In regards to research, I belong to a lot of crime writing groups and follow tons of blogs that talk about this aspect. And I’m a huge believer in never watching the crime scene dramas on TV. All my research on serial killers and police procedure came from what I learned online or in books from the experts or by actually talking with them. My favorite 2 conversations were with a former undercover FBI agent and a still working police sniper—this one comes out in book 2.

As for rodeo, I had cousins and my sister-in-law who competed. I’ve attended so many I lost count and am a long time follower of all things Professional Rodeo. My sister-in-law trains and competes on barrel horses. And rodeo isn’t the only thing I cover in the book. Cutting horses take stage now and again, and that’s what my cousins did while we were growing up. Believe me, you’ve never seen anything so pretty as to watch a cutting horse “dance” with a calf. Google NCHA cutters and watch the videos. Those horses are amazing.

Where did the idea for your story come from?
I had been working on what became the book Relentless for many years, going through many different plots and story lines. After hearing some editors say they wanted something more than another woman in jeopardy story I thought: “well, what if it was the guy who was actually in trouble and the woman got sucked in unwillingly?” Thus was born the concept of Relentless. It just grew out of that, I’m a pantser, so the story took on a life of its own and I just followed the path. But from the start, there had always been this need not to get my characters to that final happily ever after. No, their backstories wouldn’t allow it, not right away. I need more time to develop their romance. So by the end of Relentless I knew where they were going and I knew the danger for them was going to escalate. Hench the reason for the series name of Degrees of Darkness.

Why did you pick the setting you did?
I have always been fascinated with Texas, maybe it’s because I was raised on westerns. I’m not sure why it ended up in the Dallas/Fort Worth area. I do love the countryside of Fort Worth and knew it was a huge ranching area. Mostly, because that’s where my heroine, Cody took me. She’s always been a Texan and her fiery spirit fits with the Texan mindset. Oddly enough, I chose to throw my hero, Remy out of the bayous and land him a dry area he’s not used to. It’s been fun learning about both the Texas culture and the Cajun culture through both of these characters. Eventually, I get to take my readers into New Orleans and Houma, LA. I went there last summer, and I loved it.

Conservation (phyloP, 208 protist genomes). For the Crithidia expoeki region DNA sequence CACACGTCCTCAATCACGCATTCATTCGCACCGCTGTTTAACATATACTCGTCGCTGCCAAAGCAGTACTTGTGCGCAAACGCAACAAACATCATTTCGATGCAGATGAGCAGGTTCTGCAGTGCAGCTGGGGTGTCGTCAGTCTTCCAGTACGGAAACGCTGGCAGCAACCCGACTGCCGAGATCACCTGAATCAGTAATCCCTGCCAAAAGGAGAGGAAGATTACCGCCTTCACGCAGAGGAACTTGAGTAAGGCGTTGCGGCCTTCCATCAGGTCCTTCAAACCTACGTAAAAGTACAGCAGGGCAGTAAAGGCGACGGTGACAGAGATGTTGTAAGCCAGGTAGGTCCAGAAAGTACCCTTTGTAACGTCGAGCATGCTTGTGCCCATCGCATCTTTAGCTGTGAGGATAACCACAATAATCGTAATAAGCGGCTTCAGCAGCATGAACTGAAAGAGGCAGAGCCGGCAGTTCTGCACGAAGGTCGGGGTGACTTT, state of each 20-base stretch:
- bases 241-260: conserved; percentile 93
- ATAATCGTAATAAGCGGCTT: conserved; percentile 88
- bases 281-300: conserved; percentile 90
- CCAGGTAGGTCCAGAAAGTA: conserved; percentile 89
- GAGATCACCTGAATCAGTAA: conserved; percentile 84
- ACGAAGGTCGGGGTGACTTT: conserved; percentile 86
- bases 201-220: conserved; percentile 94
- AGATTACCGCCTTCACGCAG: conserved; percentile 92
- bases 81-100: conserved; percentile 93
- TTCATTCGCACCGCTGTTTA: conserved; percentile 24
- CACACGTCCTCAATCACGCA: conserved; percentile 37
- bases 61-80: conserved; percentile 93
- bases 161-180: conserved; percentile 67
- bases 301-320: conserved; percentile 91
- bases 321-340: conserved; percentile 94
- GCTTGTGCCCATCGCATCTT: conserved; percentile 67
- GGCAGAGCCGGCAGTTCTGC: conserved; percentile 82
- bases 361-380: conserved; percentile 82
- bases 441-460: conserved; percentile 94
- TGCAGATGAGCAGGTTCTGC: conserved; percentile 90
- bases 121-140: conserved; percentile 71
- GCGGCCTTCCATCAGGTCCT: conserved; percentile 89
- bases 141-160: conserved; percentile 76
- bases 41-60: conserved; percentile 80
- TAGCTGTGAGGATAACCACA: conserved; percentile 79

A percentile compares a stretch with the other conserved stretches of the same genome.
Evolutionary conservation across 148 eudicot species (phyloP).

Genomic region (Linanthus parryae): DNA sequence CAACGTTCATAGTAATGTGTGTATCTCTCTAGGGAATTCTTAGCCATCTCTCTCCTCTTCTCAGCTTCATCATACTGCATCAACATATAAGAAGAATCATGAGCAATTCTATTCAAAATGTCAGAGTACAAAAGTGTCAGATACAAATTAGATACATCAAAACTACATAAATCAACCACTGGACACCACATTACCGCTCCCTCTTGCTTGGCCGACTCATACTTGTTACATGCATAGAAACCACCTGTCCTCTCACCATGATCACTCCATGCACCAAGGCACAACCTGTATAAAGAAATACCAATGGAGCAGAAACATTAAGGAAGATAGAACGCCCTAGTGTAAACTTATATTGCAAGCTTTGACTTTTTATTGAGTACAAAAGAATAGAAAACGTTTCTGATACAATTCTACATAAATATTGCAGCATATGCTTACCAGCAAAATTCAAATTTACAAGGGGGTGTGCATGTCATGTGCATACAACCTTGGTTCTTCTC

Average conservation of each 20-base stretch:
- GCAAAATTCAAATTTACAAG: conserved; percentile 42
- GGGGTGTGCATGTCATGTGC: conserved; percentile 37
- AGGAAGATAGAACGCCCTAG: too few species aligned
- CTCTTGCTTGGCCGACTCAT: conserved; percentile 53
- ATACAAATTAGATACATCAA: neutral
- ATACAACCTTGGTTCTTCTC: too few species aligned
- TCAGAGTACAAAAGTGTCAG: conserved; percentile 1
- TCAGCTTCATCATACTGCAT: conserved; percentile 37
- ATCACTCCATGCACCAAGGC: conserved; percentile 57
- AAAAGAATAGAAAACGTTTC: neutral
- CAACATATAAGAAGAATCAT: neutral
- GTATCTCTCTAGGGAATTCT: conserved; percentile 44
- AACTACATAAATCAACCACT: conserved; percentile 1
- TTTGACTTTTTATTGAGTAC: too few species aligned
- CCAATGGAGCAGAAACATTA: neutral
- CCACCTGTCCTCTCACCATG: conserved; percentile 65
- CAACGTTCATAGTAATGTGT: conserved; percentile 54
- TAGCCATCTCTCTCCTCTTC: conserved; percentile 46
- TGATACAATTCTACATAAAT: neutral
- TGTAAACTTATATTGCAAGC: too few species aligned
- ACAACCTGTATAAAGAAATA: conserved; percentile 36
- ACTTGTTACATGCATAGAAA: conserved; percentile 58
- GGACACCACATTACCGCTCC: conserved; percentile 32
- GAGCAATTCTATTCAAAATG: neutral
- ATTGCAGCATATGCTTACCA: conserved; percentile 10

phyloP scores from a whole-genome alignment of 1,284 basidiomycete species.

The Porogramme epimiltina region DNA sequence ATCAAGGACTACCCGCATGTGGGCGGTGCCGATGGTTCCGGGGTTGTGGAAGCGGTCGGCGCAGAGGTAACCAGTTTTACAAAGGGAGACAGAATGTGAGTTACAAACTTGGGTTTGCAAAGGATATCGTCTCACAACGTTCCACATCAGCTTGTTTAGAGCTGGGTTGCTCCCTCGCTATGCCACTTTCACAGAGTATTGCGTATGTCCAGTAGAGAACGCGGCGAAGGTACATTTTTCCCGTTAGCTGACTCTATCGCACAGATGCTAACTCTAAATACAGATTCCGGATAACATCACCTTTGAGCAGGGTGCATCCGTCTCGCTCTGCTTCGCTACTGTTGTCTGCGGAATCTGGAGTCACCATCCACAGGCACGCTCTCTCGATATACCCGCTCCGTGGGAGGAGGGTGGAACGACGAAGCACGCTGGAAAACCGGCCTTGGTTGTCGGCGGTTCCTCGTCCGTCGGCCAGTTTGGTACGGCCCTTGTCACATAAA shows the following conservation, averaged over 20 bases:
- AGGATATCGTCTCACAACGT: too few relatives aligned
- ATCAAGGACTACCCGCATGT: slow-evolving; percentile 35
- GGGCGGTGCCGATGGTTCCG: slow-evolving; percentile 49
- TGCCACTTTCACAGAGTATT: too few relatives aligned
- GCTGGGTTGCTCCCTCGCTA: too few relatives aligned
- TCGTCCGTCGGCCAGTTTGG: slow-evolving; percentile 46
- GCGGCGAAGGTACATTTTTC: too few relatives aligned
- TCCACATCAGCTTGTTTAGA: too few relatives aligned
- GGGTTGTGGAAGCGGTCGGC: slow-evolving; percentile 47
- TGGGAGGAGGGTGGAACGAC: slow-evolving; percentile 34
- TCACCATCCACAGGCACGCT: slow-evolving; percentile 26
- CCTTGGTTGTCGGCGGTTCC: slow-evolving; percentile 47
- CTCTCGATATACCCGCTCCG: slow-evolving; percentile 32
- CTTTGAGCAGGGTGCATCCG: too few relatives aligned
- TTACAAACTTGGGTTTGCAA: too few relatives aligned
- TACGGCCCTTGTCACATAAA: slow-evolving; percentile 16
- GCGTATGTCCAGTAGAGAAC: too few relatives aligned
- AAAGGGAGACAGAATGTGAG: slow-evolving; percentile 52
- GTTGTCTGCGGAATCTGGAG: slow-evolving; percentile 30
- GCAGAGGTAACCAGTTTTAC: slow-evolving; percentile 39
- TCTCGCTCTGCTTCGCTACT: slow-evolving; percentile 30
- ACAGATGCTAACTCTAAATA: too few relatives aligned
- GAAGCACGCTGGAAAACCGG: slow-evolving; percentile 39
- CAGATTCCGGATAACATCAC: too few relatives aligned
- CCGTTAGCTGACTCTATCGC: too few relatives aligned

Are your main characters completely imaginary or do they have some basis in real people? Do they reflect aspects of yourself?
Boy Howdy, you bet they have some real life basis. In fact my husband is pretty proud that some of the sayings and mannerisms of my heroine’s best friend, JC Manning, are molded after him. My husband knows and doesn’t want the hero, Remy LeBeau to reflect him, hubby’s not into speaking French, Ha! As for my heroine, Cody Lewis, I think she carries some of my traits, but she is such a mix of so many people—some of them who probably don’t want me to mention them.

What did you learn? For instance, what did you learn about yourself, your process, the writing world, homicide detectives and barrel racing?
Wow, this one makes me think. What I learned about myself, that I was capable of writing a book that carried both a strong mystery thread with a heavy dose of suspense. That I could piece each thread together to keep the reader guessing and toss in a few red herrings I wasn’t expecting.

My process and the writing world, that after many years of hitting brick walls I managed to break through on aspects like Deepening the POV, and showing more than telling and how to create a good balance between the two. This book opened up all faucets that had been turned off to me for some reason. It was great.